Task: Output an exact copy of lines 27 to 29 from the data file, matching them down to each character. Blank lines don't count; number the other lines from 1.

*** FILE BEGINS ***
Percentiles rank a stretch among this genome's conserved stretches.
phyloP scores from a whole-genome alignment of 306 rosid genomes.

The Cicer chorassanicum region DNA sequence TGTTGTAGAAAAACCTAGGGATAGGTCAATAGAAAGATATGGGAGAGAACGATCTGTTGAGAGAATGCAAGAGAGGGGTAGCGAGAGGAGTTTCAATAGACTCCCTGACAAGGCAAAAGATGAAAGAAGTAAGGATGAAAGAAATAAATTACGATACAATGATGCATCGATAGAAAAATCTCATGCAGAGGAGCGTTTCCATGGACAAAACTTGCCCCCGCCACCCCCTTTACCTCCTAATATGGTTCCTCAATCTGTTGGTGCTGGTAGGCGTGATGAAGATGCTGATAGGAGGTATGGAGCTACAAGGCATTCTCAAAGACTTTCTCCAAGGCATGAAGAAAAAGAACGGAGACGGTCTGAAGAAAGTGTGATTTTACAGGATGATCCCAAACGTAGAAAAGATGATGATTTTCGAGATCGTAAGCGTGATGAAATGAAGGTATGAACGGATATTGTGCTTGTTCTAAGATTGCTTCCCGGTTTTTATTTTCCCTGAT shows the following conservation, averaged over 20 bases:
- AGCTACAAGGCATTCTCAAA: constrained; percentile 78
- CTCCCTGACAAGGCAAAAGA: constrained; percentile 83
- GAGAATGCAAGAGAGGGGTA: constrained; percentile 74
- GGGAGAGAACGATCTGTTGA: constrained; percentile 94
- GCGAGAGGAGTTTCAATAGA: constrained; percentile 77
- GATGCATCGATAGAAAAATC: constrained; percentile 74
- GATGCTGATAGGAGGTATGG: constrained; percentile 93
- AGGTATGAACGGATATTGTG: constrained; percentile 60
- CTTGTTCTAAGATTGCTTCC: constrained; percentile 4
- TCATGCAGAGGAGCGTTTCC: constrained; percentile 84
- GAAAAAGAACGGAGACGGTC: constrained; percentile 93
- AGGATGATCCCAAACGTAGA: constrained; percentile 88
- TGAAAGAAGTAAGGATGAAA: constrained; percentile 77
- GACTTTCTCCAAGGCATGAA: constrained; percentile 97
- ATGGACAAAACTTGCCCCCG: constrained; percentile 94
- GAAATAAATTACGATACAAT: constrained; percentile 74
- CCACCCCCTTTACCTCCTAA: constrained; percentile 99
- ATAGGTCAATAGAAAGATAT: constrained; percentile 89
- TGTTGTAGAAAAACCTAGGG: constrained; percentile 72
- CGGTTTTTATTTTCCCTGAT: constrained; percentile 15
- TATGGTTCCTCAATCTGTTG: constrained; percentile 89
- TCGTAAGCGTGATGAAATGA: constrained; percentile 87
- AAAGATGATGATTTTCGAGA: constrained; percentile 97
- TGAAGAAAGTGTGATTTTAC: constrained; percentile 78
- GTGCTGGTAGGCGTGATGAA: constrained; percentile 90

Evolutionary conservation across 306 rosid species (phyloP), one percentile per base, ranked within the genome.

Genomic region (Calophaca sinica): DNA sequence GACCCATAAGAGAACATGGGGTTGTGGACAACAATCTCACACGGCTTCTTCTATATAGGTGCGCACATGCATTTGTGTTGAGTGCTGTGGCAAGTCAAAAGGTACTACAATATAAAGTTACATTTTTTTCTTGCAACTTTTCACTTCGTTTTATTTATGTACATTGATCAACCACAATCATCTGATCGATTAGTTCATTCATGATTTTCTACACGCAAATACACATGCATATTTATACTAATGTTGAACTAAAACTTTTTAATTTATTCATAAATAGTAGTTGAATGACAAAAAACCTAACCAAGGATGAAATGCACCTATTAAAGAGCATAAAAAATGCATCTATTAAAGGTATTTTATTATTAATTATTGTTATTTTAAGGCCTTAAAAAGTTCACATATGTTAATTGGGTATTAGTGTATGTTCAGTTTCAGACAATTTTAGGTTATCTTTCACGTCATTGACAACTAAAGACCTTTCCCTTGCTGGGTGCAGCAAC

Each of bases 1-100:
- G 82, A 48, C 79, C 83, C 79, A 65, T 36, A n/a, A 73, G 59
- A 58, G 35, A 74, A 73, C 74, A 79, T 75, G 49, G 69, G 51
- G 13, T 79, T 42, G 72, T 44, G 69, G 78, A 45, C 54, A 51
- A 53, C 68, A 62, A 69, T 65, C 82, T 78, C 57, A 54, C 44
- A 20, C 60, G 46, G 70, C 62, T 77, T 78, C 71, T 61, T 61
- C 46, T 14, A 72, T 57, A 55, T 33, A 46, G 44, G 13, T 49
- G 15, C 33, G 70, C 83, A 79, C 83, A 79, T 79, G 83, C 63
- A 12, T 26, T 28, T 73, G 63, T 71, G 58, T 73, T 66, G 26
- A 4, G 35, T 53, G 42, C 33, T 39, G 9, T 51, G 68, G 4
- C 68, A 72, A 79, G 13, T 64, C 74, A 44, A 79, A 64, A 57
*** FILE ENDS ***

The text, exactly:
- TGAAGAAAGTGTGATTTTAC: constrained; percentile 78
- GTGCTGGTAGGCGTGATGAA: constrained; percentile 90

Evolutionary conservation across 306 rosid species (phyloP), one percentile per base, ranked within the genome.